1:8-9 8But even if we, or an angel from heaven, should preach to you a gospel contrary to what we have preached to you, he is to be accursed! 9As we have said before, so I say again now, if any man is preaching to you a gospel contrary to what you received, he is to be accursed!
Twice in these two verses, Paul makes one of his most audacious statements ever. If someone from earth or heaven preaches anything different than what I preached, he is cursed.
“We.” I myself. Paul has already changed radically. He is not going to change again. This is the truth. Don’t listen to me if I ever say anything different.
Or any member of my team. Anyone on earth.
Or an angel. Obviously, not an angel from Satan’s side. That would be recognizable enough. Paul, you remember, rebuked a demon spirit that was advertising his Gospel every day through a young slave girl. And hopefully, all of us see through the Joseph Smith and Muhammad claims to have been visited by angels who gave them new revelations of truth. No, not those angels…
But Paul says, if even an angel from heaven, a “good” angel says something other than what he said about the gospel, that angel from heaven is to be cursed.
Paul was on safe ground in making such a pronouncement. He knew that no angel from the heavenly realm would pervert the Gospel.
But how to tell the perversion? How to know the difference? What exactly was the “gospel” that Paul preached to these Galatians? Do we have a record of it? Yes indeed!
We spoke in the introductory matters above about a certain missionary journey of the apostle, accompanied by Barnabas. Both had been sent out by the church in Antioch of Syria. Ironically, the first sermon recorded by Paul in Galatia, is at a church in Antioch of Pisidia, a region of Galatia (Acts 13).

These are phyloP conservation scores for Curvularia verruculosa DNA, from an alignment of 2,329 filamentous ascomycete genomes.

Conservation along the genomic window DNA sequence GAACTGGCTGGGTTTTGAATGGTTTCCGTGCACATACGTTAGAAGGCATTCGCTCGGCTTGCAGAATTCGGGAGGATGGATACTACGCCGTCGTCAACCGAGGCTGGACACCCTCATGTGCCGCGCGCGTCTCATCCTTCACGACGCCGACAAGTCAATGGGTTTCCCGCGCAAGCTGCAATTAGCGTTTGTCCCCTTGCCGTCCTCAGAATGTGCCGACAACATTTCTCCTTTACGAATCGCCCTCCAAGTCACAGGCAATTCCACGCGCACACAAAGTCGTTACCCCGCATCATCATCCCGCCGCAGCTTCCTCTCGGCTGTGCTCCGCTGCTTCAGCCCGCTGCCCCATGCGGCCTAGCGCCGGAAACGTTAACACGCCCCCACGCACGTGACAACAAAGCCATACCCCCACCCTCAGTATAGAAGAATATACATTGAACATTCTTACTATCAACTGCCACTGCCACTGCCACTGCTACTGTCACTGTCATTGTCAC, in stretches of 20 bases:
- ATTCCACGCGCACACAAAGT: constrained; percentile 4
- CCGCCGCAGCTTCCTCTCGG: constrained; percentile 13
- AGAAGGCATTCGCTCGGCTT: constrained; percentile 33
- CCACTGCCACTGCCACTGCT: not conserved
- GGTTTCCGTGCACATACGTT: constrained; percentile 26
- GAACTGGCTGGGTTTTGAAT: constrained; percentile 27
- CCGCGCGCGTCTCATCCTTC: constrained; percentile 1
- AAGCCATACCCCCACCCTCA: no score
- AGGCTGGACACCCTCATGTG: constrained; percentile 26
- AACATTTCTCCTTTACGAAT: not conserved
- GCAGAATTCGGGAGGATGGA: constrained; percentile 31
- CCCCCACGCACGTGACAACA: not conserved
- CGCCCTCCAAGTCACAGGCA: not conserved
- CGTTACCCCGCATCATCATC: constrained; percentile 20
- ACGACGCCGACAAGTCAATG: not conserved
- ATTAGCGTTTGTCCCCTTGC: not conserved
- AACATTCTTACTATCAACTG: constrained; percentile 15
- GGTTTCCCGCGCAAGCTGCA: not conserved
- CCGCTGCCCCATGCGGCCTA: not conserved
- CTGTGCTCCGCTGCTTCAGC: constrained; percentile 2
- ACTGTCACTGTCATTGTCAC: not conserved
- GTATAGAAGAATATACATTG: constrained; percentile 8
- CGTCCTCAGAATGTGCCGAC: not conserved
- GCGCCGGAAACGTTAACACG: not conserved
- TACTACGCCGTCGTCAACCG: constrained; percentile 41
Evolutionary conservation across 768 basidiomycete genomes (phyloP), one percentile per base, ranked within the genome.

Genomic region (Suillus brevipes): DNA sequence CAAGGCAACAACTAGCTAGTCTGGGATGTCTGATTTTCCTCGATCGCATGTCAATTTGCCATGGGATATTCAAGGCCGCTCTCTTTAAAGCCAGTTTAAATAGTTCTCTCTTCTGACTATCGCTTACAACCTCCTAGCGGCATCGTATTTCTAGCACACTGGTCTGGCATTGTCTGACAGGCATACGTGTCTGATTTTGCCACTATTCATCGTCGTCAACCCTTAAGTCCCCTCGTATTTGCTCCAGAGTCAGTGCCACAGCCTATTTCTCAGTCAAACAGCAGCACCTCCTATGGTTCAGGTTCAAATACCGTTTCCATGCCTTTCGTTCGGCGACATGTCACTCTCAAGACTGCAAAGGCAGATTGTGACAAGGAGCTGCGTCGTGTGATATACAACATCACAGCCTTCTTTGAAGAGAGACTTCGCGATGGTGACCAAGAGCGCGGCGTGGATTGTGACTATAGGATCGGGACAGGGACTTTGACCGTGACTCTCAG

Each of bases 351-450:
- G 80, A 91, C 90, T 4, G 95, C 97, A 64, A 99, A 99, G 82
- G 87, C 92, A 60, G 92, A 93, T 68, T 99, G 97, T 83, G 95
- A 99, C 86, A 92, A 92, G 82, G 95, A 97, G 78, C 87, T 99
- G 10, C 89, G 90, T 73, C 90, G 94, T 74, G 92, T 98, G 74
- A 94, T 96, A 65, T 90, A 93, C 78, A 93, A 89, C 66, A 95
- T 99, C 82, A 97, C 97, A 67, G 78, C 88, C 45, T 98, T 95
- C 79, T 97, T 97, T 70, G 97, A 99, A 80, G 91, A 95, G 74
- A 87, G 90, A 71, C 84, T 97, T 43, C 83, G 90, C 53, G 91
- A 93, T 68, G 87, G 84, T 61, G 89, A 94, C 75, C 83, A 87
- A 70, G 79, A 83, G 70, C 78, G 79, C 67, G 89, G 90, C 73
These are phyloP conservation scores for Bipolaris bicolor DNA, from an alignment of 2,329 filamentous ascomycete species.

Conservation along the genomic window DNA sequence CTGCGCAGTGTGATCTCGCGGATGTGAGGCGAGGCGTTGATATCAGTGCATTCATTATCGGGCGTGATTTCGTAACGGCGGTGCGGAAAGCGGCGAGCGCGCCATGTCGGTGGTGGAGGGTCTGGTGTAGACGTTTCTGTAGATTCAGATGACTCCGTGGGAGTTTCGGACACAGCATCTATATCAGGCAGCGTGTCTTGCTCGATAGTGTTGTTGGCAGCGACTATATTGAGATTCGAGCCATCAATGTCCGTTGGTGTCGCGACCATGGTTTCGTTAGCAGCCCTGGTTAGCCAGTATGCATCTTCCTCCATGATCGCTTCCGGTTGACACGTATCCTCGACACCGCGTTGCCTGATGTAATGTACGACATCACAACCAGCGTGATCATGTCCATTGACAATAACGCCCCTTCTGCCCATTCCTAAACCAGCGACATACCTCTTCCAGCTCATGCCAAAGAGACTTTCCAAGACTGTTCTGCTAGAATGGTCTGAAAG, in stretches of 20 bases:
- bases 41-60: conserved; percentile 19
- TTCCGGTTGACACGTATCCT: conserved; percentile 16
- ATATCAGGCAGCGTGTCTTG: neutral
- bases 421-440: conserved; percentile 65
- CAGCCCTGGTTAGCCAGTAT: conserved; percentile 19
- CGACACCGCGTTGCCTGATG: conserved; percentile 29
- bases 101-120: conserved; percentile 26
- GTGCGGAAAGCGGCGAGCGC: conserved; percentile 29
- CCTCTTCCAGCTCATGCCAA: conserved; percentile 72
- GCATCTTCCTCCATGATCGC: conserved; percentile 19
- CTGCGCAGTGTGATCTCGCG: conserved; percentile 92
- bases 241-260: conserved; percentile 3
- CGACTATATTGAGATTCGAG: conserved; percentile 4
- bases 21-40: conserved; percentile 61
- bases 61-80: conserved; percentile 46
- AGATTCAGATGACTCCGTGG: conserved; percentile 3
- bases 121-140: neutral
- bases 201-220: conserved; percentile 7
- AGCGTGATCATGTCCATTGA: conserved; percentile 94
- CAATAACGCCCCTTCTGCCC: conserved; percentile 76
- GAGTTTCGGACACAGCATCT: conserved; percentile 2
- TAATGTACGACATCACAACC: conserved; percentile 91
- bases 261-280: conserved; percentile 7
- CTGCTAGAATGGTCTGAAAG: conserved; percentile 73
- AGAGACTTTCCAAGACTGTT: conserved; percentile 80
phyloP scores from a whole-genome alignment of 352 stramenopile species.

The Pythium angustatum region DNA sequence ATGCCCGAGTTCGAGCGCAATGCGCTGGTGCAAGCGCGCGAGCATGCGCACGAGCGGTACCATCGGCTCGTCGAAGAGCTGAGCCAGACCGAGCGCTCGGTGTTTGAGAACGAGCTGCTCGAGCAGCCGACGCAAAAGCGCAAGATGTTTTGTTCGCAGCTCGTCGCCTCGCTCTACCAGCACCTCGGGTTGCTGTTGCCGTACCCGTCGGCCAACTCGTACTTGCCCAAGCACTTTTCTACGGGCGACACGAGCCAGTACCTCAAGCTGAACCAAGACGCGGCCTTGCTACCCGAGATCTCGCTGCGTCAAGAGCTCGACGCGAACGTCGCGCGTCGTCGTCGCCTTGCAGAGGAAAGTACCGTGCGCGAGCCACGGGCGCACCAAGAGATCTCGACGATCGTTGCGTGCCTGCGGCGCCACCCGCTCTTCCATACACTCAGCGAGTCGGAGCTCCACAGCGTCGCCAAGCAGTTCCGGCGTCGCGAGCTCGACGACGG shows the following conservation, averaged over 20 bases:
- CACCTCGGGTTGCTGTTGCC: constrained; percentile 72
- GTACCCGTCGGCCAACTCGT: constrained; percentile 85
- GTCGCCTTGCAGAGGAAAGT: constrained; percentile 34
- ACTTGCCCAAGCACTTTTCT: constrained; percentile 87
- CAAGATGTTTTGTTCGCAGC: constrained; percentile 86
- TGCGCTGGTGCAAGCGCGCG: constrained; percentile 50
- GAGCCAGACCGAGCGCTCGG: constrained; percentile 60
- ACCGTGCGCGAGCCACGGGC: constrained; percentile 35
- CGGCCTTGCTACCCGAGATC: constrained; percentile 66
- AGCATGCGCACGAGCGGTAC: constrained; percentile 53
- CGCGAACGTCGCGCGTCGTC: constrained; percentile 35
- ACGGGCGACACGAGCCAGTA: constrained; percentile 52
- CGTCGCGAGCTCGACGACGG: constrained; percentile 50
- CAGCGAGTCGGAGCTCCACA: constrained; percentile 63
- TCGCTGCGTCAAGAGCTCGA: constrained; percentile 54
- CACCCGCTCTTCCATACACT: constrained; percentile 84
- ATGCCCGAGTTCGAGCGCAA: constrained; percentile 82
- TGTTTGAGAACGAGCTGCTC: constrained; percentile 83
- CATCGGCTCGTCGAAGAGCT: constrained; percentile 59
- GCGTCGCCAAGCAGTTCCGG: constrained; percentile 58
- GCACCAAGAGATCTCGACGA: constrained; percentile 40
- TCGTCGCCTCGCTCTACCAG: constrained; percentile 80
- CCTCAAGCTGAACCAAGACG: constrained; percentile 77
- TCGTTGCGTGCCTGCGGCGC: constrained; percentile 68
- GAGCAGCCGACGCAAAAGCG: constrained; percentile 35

Galatians, remember my message to you when I was there? This is the Gospel! No one is to add to or subtract from it.
You will note, as we walk through the Antioch message, that it sounds a lot like Peter’s first sermon:
Quotes from Psalms and prophets.
The death and resurrection of Jesus, pointing to David’s words about it.
The offer of forgiveness.
Let’s look a little more closely at Paul’s Antioch, i.e., Galatian Gospel. Here’s an outline of the message in Acts 13:
16-22. Jewish history from Egypt to King David.
23-25. Jesus, from David, comes and is announced by John the Baptist.
26-29. The guilt of the Jews in condemning Jesus to death. Bad news before good news!
30-33. God raises Jesus from the dead, fulfilling God’s promise.
34-37. Proof of the resurrection, using David and his words.
38-39. The announcement of forgiveness of sins, attainable to anyone who believes. The Law is excluded from the plan of salvation.
40-41. Exhortation and warning.
Notice in verse 26 of that narration, Paul is addressing not only “sons of Abraham’s family”, the Jews, but also “those among you who fear God,” proselytes and interested persons who were considering the Jewish faith. Gentiles.
This was Paul’s Gospel. Bad news about their sins. Good news about a Savior who died, was buried, and rose again. Encouragement to believe God and be saved.